By Robert Gaudio

Weelunk Contributor

West Virginia State Senator Daniel Jackson Hall is no stranger to switching parties. Or of playing political sleight of hand.

In 2006, Hall ran as a Republican candidate for one of two open House of Delegates seats in District 27, but he was defeated in the primary election. Hall then ran in 2008 as a Democratic candidate in the District 22 House of Delegates race and won by placing second. He retained his seat in 2010 by placing second in the general election.

In 2012, Hall challenged incumbent Democratic Sen. Richard Browning in District 9, narrowly winning the primary with 51 percent of the vote.   Senator Hall went on to win the general election, defeating his Republican challenger with 53.7 percent of the vote. He has currently served a half-term as the Democratic Senator from District 9.

On Wednesday, November 5th, the day after the District 9 voters chose Republican Jeff Mullins over Democratic incumbent Sen. Mike Green, Hall did not return Sen. President Jeff Kessler’s telephone calls. Later that day, Sen. Hall announced that he would break the historic 17-17 tie between Democrats and Republicans in the Senate chamber by changing his party affiliation to the GOP. This highly-publicized, dramatic and ill-timed party switch was clearly calculated and ultimately gutless, speaking volumes about Hall – the opportunistic politician – as well as to the uncertainty and blurred lines of demarcation in West Virginia party politics.

Speculation abounds as to the reasons for Hall’s second party defection, but pundits are clear that the leadership of West Virginia’s GOP has been openly courting Hall and others to switch parties for quite some time. And party switching is perfectly legal, by the way, allowing a citizen – yes, even an elected official – to exercise the 1st Amendment right to freedom of political expression.

But when an office-holder switches parties in the middle of his term, those who voted for him, due in whole or in part to his party affiliation and the philosophy and mission of that political party, have every right to feel hoodwinked and cheated. Voter trust is far more important to maintaining the integrity of the elective process than being a member of the winning team or gaining a highly sought-after legislative committee appointment.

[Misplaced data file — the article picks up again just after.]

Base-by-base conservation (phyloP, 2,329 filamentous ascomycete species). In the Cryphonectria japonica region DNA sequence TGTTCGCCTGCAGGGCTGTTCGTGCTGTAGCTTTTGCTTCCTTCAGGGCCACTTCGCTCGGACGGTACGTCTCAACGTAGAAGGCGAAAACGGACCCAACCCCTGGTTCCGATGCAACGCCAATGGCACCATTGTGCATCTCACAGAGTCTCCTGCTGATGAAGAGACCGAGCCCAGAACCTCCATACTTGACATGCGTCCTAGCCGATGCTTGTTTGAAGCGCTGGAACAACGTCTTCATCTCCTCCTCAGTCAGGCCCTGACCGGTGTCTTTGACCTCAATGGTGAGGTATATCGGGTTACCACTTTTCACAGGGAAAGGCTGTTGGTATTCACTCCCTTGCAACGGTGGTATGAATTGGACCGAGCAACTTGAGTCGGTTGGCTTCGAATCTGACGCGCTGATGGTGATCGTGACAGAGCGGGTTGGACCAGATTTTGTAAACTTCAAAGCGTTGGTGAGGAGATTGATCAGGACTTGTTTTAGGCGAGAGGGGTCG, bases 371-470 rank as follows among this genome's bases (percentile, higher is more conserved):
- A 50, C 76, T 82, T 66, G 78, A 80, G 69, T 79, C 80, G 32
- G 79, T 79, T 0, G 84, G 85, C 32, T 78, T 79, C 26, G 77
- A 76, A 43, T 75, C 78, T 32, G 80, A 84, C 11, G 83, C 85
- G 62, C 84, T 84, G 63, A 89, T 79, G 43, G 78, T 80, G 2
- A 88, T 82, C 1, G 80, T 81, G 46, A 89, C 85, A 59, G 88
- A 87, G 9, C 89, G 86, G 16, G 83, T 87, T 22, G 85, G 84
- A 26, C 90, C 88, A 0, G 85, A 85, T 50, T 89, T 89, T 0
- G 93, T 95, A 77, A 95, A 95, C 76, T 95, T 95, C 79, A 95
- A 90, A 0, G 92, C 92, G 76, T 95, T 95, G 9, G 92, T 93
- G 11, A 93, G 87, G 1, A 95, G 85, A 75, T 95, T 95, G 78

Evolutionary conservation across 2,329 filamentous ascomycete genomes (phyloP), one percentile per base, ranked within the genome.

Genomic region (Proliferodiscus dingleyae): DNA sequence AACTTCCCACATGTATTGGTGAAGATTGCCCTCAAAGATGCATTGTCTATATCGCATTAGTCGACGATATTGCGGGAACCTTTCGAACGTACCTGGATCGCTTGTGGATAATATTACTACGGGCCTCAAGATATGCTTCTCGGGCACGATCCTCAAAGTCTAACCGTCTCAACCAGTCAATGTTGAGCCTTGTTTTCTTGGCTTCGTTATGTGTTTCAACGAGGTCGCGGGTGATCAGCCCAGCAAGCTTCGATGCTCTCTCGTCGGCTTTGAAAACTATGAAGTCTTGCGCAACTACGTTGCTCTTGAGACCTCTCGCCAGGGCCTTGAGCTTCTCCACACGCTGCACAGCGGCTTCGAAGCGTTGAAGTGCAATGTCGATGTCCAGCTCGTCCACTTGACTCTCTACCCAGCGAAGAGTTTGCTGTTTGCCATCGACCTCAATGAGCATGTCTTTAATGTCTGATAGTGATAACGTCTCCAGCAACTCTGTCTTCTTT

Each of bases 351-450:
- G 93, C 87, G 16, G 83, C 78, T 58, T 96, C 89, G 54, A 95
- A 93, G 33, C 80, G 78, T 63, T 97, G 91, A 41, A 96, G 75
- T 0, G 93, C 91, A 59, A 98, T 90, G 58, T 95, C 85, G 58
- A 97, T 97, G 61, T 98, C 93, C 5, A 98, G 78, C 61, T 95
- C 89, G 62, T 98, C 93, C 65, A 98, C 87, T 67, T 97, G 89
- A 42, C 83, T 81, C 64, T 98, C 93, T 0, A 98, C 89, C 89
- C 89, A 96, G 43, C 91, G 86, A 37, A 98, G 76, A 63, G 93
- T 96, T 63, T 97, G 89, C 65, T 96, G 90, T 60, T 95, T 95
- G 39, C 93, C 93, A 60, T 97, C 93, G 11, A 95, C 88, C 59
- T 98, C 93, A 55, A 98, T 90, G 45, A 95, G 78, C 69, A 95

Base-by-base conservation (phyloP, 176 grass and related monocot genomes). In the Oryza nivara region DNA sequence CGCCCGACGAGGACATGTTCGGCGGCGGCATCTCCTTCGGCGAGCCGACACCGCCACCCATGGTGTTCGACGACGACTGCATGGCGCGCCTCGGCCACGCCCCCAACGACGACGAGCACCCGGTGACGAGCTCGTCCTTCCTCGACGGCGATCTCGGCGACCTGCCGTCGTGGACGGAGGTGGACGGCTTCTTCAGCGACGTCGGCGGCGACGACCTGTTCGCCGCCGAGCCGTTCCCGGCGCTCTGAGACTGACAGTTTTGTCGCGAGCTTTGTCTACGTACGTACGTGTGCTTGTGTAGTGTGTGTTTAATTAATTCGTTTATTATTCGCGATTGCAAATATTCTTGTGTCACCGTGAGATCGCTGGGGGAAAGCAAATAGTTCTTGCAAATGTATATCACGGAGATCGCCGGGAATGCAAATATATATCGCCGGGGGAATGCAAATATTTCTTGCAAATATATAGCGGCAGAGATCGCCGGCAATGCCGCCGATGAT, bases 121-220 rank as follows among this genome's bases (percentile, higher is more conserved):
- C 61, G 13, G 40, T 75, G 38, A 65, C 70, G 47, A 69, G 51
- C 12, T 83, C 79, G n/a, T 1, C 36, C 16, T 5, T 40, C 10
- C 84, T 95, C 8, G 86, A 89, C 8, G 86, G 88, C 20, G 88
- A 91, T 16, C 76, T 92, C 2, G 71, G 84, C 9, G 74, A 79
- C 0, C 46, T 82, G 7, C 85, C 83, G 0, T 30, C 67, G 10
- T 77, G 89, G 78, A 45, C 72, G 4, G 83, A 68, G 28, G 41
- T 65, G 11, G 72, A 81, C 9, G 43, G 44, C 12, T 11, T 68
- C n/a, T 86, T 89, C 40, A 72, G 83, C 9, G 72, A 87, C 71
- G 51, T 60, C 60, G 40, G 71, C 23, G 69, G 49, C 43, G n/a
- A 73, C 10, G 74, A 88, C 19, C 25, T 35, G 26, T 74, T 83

That nearly 50 percent of eligible voters in West Virginia are not registered to vote at all and that less than 32 percent of registered West Virginia voters chose to vote on November 4th certainly bode badly for the health and future of West Virginia and of our participatory democracy. And when elected officials like Daniel Jackson Hall add fuel to an already-burgeoning fire of citizen disenfranchisement and disgust for his own personal and political gain, he should be sanctioned, perhaps by banning him from all committee memberships for the remainder of his term.

Further, the people of District 9 should view his untimely party defection as a clear measure of Sen. Hall’s character and show him the door in 2016.

I say, shame on you, Sen. Hall!



7 Responses

  1. Rochambeau

    Thank you all for your comments. Let’s remember to keep things civil, by which I mean not dismissing dissenting opinions as ridiculous. I’d also rather not see generalizations about voters based on their TV and radio choices because I think we all know where this tactic leads.

    Reply
  2. mr_breezeman

    Bravo Mr. Gaudio, an excellent article and an excellent reply to a ridiculous comment. Being that the majority of people who got out and voted in this last election were republicans over the age of 60 I would hardly call them well-informed. That demographic is the largest audience of Fox News and right wing talk radio. Neither of these outlets are exactly based in fact and thus they do not produce well-informed voters.

    Reply
  3. Robert Gaudio

    With all due respect, I disagree with most of what is stated in the response by uvahoos:
    – Opportunity is measurably bridled regarding several sectors of American society, particularly as the middle classes continue to shrink and absorb evermore economic pressures;